Getting Started 
Misconception/Error The student is unable to create a model for the situation. 
Examples of Student Work at this Level The student attempts to model the mudslide with a twodimensional figure. 
Questions Eliciting Thinking Can you describe the situation in your own words? What are you being asked to find?
What does model mean? What geometric solid could you use to model the mudslide?
Would the mudslide best be represented by a twodimensional or a threedimensional figure? Why? 
Instructional Implications Clarify the difference between twodimensional and threedimensional figures. Remind the student that twodimensional figures have area while threedimensional figures have volume. Ask the student to consider the different geometric solids and to identify which one would best model the mud using the information given in the task. Assist the student in sketching and labeling a triangular prism to represent the mudslide.
Provide the student with additional opportunities to model real world situations with geometric solids and then to use the model to find other quantities such as volume or density.
Consider using the MFAS task Size It Up (GMG.1.1) if not previously used. 
Moving Forward 
Misconception/Error The student is unable to find the volume. 
Examples of Student Work at this Level The student creates a model, but:
 Is unable to identify the correct dimensions to find the volume.
 Makes a careless error.
 Does not use the correct formula to find the volume.

Questions Eliciting Thinking I think there is an error in your work for the first problem. Can you find it? How would you correct it?
What model did you create to represent the mud? Why did you choose this model? What is the formula for finding volume of a triangular prism?
What is the formula for the volume of any prism? What is the shape of the base of your prism? What is the formula for the area of a triangle? 
Instructional Implications Review how to find the volume of a triangular prism. Be sure the student understands what each variable in the volume formula represents. Ask the student to identify the shape of the base and the height of the prism model. Assist the student in recalculating the volume of mud.
Provide the student with additional opportunities to model real world situations with geometric solids and then to find the volume of the solid. Consider using the MFAS task Estimating Volume (GMG.1.1) if not used previously. 
Almost There 
Misconception/Error The student is unable to use the given density to find the mass. 
Examples of Student Work at this Level The student determines the volume of the mud is approximately 240 , but:
 Does not attempt to determine the mass.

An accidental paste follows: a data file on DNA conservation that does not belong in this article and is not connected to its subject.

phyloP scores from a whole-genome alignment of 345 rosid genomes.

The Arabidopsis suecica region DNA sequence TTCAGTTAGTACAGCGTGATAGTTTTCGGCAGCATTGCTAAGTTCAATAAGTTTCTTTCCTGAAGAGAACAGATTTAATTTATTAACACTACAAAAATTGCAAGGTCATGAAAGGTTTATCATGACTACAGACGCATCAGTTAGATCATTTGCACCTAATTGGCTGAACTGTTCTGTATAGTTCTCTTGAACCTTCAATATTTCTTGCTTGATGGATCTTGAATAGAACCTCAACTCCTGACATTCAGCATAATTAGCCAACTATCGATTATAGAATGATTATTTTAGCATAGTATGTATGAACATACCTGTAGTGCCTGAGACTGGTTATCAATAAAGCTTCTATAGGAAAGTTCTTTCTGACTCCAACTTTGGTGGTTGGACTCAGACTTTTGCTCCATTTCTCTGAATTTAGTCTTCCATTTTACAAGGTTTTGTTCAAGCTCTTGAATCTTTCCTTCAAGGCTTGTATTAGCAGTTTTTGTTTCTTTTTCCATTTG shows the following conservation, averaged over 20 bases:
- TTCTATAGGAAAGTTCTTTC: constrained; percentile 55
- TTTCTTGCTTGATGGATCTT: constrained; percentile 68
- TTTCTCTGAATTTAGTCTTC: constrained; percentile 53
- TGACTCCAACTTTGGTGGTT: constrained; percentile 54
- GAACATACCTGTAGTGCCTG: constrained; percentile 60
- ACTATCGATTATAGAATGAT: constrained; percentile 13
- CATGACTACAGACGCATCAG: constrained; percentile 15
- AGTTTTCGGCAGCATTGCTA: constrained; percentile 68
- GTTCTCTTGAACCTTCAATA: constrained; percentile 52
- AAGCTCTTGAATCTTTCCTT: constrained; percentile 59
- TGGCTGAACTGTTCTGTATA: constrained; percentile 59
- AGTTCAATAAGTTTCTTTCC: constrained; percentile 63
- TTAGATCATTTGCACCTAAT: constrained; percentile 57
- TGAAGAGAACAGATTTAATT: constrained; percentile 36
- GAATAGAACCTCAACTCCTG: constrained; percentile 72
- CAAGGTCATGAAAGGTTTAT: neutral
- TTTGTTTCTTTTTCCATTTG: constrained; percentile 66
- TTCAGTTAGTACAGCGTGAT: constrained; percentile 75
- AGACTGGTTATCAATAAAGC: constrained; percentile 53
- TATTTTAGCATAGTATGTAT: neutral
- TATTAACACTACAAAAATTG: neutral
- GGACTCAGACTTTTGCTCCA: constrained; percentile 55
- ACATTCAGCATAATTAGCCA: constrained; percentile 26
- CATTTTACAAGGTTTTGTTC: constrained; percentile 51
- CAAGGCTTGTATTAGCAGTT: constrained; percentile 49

Divides the density by the volume.

Questions Eliciting Thinking What is density? Do you know the formula for density?
Do you know the density of the mud? Do you know the volume of the mud? How can you find the mass of the mud? 
Instructional Implications Review with the student the concept of density. Explain that density is the ratio of mass (or a quantity) to volume (or area) and can be found using the formula d = . Advise the student to be mindful of the units used in both the mass and density measures to be certain they are consistent. Then ask the student to use the given density of mud to calculate the mass of the mud. Provide feedback.
Provide the student with additional opportunities to use the density formula to estimate mass, volume, or density.
Consider using the MFAS tasks Population of Utah (GMG.1.2) and How Many Trees? (GMG.1.2) if not already used. 
Got It 
Misconception/Error The student provides complete and correct responses to all components of the task. 
Examples of Student Work at this Level The student models the quantity of mud with a triangular prism and determines that the volume of mud is approximately 240 . The student then uses the estimated volume to determine that the mass of the mud is approximately 441,600 kg.

Questions Eliciting Thinking Do you think you over or underestimated the mass of mud? Which might be better in this situation? 
Instructional Implications For additional experience with modeling, consider using the Illustrative Mathematics tasks A Ton of Snow (https://www.illustrativemathematics.org/illustrations/1794), How Many Leaves on a Tree? (https://www.illustrativemathematics.org/illustrations/1137), or How Thick is a Soda Can? (https://www.illustrativemathematics.org/illustrations/1173).
Consider using the MFAS tasks Population of Utah (GMG.1.2) and How Many Trees (GMG.1.2) if not already used.